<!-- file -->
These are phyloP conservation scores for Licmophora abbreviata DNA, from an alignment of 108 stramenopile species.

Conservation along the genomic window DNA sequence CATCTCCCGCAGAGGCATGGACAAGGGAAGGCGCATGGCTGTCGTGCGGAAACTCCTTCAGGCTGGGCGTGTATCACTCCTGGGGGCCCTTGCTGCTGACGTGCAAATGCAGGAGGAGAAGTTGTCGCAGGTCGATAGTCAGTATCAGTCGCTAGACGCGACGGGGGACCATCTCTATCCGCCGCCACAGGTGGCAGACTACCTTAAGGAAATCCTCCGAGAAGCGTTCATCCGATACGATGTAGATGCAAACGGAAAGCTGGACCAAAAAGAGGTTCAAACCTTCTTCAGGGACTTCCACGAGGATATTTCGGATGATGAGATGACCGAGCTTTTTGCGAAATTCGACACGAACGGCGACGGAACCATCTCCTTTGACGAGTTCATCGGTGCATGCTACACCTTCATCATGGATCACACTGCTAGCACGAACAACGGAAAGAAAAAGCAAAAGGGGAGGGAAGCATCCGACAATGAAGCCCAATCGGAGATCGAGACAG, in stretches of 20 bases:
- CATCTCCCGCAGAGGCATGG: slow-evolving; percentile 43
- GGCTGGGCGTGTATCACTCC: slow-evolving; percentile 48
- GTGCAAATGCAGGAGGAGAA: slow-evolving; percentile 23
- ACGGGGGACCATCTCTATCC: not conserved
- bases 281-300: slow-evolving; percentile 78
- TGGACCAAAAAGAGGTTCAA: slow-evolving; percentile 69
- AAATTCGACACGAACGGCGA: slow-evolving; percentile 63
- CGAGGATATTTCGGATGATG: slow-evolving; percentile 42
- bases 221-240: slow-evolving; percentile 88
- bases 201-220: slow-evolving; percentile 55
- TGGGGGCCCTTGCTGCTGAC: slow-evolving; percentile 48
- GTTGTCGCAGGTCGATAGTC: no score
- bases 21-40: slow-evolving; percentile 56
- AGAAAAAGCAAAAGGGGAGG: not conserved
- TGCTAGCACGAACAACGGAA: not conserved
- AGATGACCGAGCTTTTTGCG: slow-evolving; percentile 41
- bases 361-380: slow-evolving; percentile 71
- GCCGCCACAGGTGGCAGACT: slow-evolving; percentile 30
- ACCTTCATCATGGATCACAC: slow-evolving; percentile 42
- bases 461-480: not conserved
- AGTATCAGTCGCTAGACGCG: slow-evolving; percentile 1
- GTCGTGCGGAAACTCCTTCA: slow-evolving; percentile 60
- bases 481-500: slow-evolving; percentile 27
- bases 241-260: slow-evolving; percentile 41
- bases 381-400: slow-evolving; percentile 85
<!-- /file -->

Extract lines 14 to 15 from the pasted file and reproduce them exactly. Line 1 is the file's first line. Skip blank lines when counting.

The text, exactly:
- GTTGTCGCAGGTCGATAGTC: no score
- bases 21-40: slow-evolving; percentile 56